Maine Highlands

From Wikipedia, the free encyclopedia
Jump to: navigation, search

The Maine Highlands is now a term used in the Maine tourism industry for a centrally located region that constitutes a large portion of the state of Maine. The Highlands are made up of Piscataquis and Penobscot counties. Formerly known as the Penquis region, the Maine Highlands name was adopted in the late 1990s to better describe the area as a tourism region.

From the late 19th century through the early 20th century the term was used to refer to the portion of the Appalachian Mountain range located within Maine.[1] In the late 18th century and early 19th century, this was one of the areas of disputed boundary between the United States and Canada.[2] This lack of a clear boundary in this area and further east in Maine, led to the Aroostook War, the only war ever declared by a U.S. state on a foreign country.[3] "Maine Highlands" continued to be used to describe that that portion of the border region running through the mountains at least until 1916.[4]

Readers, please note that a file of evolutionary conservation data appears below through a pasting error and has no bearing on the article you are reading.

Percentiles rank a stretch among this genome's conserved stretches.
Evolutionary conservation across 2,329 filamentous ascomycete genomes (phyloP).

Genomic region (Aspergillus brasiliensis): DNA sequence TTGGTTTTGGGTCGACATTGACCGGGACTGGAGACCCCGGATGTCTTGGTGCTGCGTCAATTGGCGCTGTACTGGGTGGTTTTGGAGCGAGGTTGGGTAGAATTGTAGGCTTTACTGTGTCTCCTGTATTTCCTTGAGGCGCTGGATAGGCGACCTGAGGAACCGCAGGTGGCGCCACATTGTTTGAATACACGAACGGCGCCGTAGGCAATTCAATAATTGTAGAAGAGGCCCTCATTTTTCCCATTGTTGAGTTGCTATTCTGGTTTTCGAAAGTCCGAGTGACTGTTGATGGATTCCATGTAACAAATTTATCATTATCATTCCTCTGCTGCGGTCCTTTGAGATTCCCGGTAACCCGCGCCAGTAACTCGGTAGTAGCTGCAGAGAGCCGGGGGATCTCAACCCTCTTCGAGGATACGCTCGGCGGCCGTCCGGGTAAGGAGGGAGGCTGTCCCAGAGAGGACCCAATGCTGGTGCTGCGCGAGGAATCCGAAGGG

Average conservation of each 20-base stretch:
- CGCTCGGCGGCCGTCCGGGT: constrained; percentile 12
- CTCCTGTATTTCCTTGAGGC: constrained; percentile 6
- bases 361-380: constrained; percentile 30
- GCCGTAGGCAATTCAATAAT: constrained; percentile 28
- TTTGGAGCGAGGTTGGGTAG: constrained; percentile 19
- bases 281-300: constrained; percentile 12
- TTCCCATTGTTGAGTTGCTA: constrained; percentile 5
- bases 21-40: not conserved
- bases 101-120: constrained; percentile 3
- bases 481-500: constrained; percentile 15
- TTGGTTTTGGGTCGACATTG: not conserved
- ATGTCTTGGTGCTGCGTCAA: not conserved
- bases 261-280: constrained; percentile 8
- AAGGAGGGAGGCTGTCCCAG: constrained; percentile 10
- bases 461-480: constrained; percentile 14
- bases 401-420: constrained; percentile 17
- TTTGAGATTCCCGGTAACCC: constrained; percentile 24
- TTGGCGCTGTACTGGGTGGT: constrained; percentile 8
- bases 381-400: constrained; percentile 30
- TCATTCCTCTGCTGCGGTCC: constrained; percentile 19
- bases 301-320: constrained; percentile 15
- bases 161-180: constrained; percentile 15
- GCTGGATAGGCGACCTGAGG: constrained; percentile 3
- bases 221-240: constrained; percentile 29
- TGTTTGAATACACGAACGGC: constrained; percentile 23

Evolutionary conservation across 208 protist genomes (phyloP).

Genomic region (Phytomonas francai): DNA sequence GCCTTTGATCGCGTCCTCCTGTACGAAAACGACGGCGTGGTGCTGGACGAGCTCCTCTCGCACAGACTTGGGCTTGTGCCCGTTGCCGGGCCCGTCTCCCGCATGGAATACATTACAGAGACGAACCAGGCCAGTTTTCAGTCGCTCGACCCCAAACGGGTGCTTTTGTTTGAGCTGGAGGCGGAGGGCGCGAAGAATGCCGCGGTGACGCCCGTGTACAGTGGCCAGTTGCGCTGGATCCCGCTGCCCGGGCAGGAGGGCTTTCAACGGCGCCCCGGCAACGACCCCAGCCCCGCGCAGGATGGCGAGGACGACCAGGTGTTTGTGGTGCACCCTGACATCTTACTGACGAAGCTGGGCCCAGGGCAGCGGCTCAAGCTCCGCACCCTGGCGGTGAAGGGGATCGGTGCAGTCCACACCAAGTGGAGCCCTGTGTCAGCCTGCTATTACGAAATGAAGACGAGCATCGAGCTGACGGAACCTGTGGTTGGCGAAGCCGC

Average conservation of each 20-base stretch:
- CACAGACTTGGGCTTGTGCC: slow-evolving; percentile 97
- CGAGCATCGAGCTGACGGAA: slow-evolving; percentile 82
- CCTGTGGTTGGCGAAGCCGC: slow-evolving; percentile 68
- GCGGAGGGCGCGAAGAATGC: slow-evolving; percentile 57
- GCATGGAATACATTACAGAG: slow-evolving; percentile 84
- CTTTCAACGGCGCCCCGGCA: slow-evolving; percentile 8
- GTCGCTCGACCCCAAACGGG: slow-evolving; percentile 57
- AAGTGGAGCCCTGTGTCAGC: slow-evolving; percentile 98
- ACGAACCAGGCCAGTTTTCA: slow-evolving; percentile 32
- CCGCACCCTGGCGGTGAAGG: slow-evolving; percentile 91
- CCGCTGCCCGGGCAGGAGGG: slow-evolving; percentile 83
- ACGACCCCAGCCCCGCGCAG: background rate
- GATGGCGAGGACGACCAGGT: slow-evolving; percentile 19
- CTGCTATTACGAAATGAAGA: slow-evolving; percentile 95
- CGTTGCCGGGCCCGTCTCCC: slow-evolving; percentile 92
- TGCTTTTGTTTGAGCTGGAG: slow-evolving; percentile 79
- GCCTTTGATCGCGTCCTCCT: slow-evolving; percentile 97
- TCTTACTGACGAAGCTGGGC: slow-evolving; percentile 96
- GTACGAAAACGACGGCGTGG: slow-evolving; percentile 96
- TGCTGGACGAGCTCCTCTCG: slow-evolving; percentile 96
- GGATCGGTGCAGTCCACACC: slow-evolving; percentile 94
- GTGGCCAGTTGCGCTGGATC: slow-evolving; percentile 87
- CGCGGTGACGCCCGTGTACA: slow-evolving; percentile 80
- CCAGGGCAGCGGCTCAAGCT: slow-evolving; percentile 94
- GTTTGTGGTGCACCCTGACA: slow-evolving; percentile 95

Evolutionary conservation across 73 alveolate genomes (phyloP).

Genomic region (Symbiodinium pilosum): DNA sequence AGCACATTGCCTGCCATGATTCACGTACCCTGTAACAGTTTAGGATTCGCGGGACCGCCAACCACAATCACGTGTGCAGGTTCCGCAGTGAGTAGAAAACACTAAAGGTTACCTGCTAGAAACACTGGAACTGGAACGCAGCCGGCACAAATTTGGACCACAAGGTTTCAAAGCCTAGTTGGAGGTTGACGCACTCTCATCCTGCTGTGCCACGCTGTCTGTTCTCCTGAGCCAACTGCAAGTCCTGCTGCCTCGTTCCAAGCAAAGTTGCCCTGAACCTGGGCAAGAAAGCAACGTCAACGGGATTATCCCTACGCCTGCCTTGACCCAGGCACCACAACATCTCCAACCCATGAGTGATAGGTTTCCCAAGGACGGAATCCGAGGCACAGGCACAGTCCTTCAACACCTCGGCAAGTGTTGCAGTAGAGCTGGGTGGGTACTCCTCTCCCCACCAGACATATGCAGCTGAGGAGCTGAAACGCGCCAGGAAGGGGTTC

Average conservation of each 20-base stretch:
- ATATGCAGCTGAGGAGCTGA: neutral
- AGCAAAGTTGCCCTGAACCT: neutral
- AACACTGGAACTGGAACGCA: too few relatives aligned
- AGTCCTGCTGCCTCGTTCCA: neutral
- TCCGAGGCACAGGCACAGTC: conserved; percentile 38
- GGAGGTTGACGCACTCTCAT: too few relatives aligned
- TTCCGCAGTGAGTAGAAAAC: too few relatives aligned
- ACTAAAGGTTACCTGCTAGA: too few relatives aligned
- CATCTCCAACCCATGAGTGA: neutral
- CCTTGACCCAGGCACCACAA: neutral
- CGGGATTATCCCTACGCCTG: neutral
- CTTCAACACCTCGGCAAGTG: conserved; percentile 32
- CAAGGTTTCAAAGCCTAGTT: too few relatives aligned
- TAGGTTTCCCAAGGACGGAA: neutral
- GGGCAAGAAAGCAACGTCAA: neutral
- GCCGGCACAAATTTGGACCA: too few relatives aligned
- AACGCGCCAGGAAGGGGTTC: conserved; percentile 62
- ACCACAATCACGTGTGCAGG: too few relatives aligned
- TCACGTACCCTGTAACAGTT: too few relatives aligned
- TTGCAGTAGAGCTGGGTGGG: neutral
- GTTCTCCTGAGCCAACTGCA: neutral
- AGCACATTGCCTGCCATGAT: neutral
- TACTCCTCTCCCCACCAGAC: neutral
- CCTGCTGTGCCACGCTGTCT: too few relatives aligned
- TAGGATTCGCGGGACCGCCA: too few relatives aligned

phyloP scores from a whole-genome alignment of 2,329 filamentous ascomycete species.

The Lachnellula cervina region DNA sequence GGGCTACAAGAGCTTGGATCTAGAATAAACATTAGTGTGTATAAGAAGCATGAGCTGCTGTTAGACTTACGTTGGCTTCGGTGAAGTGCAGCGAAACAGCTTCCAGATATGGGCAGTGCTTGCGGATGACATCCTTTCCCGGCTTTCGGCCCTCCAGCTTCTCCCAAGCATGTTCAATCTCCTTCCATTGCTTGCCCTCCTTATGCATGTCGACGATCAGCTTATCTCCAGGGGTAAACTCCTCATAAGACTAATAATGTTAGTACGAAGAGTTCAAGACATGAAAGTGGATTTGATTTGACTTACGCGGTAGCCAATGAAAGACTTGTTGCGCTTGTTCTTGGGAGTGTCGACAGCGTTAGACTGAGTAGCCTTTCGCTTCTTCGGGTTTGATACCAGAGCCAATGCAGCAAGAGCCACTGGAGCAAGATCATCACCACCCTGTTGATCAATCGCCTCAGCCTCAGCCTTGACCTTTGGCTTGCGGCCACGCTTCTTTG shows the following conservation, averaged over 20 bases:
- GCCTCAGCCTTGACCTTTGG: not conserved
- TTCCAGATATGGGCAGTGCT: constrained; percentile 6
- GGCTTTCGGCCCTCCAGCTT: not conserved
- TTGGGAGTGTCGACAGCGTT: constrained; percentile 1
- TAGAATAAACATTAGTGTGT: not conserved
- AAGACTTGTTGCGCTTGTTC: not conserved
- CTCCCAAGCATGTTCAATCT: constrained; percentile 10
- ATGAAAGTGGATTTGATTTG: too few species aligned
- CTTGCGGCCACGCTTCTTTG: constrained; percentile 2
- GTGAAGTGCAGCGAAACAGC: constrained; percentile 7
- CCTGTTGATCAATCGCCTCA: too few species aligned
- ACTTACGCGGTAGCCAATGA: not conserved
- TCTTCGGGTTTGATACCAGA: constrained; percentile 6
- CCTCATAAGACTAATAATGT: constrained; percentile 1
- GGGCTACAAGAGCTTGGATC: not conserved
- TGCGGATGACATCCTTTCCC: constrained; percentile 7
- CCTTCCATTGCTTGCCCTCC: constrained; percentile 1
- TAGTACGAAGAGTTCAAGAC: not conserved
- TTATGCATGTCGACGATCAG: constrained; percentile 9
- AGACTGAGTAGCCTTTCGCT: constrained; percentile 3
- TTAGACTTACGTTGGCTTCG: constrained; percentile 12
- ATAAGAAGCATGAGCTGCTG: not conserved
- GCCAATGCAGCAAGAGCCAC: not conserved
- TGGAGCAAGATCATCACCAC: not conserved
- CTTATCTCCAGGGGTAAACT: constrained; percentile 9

The Highlands lie within the New England-Acadian forests ecoregion.[5]

See also:

References[edit]

  1. ^ "Google Book Search Beta". Google Book Search Beta. Retrieved 2006-05-04. , showing page 122 of Bevan, G. Phillips (1882). A Handbook of the Industries of the British Isles and the United States. 
  2. ^ "Google Book Search Beta". Google Book Search Beta. Retrieved 2006-05-04. , showing page 176 of Winsor, Justin (1884). Narrative and Critical History of America. 
  3. ^ "Aroostook War". Global Security.org. Retrieved 2006-05-04. 
  4. ^ "Google Book Search Beta". Google Book Search Beta. Retrieved 2006-05-04. , showing page 33 of United States Congress (1916). Hearings Before the Committee on Foreign Affairs of the House of Representatives. 
  5. ^ Olson, D. M, E. Dinerstein, et al (2001). "Terrestrial Ecoregions of the World: A New Map of Life on Earth". BioScience 51 (11): 933–938. doi:10.1641/0006-3568(2001)051[0933:TEOTWA]2.0.CO;2.